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Walking in the street

March 12, 2011

In February, a tragic car/pedestrian collision occurred in the village of Malone. The pedestrian died from severe head trauma. The basics of the tragedy were that the pedestrian was walking in a south westerly direction on a village street shortly after 4 p.m. and was hit from behind by a motorist that claimed she did not see the pedestrian because the sun was directly in her eyes.

Discussions throughout the village following this unfortunate event led to the fact that not everyone knows that pedestrians must walk facing traffic when walking in a village street or along a rural road. Others know the law but do not always abide by it. No matter, it is the expressed goal of the Traffic Safety board to educate the public on the laws pertaining to all traffic, including pedestrians, bicycles, in-line skating, and, of course, vehicular traffic. Past "Did You Know" articles dealing with pedestrians probably tried to cover too much about crossing intersections with and without crosswalks, crossing at mid-block, and who has the legal obligation to yield to whom.

Let us all take this tragedy and learn from it. No one is perfect, but we can all do better if we know the laws and choose to follow them.

In the tragic event that claimed a valuable life in Malone, a combination of bad things happened. The sidewalks were likely covered with snow and/or ice, making them unsafe to walk on, forcing pedestrians to use the street. Article 47-12 of the Village of Malone code states that the owner or occupant of every building or lot where there is a sidewalk, including vacant lots, shall see that the sidewalk is at all times kept unencumbered and free from snow, ice, and other matter that may obstruct the proper and free use of the sidewalk. Many property owners fail to comply with this requirement.

Also, the victim was walking with traffic, not against it. At the same time, the setting sun was directly in the face of the motorist driving in the same direction. Had the pedestrian been walking on the correct side, against traffic, this accident would not have occurred. When pedestrians are walking correctly in streets and roads, they are facing oncoming vehicles. If the sun is in the eyes of the pedestrian, the sun is behind the driver and he/she has a clear view. If the sun is in the eyes of the driver, the pedestrian has a clear view of the approaching car's position and can take evasive action if the vehicle is coming too close for comfort.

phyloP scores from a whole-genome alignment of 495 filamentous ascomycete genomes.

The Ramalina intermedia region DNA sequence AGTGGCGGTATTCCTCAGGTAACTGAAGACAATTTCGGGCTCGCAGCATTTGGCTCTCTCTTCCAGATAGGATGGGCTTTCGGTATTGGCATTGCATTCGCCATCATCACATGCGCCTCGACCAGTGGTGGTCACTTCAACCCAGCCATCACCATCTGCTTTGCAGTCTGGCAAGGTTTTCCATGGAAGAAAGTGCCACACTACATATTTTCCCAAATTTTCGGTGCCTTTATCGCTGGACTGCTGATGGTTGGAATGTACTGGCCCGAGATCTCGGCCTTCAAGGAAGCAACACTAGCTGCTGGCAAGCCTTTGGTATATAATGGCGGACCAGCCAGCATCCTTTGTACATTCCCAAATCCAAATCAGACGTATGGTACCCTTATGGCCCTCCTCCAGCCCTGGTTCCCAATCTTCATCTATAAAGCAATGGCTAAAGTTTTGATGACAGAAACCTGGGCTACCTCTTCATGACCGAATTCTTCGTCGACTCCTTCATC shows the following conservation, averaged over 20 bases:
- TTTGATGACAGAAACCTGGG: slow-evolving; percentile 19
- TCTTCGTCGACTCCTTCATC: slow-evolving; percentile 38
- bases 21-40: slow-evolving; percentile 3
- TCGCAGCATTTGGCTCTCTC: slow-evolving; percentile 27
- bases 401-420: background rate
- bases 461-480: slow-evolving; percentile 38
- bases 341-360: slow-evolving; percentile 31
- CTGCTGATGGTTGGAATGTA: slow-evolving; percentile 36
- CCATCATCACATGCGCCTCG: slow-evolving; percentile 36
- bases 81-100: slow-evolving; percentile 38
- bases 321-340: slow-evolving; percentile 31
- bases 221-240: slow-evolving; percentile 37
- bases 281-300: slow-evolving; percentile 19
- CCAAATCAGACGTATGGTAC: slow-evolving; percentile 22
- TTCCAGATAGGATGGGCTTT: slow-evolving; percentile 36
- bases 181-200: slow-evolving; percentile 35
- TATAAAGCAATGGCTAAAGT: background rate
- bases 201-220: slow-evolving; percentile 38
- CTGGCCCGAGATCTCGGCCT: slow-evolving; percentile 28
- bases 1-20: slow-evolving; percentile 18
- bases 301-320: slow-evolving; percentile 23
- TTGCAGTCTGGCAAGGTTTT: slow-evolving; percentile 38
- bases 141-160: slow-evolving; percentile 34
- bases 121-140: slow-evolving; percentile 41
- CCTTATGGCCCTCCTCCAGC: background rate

Following is applicable state Vehicle and Traffic Law in this case:

-Article 1156 (a) "Where sidewalks are provided and they may be used with safety it shall be unlawful for any pedestrian to walk along and upon an adjacent roadway".

-Article 1156 (b) "Where sidewalks are not provided any pedestrian walking along and upon a highway shall when practicable walk only on the left side of the roadway or its shoulder facing traffic which may approach from the opposite direction. Upon the approach of any vehicle from the opposite direction, such pedestrian shall move as far to the left as practicable".

-Although not required by law, pedestrians walking along a street or road in darkness should wear bright or reflective clothing and/or carry a flashlight.

-Also applicable to pedestrians walking in a street or roadway is article 1146 of state V and Law - "Drivers to Exercise Due Care." This means every driver has an obligation to exercise due care to avoid colliding with any bicyclist, pedestrian, or domestic animal. This was aptly covered in a "Did You Know" article in November 2010.

In summary, vehicle and traffic laws are enacted for the safe movement of vehicles, bicycles and pedestrians. Violating them puts oneself or others in jeopardy. Know the laws and follow them for a safer community.



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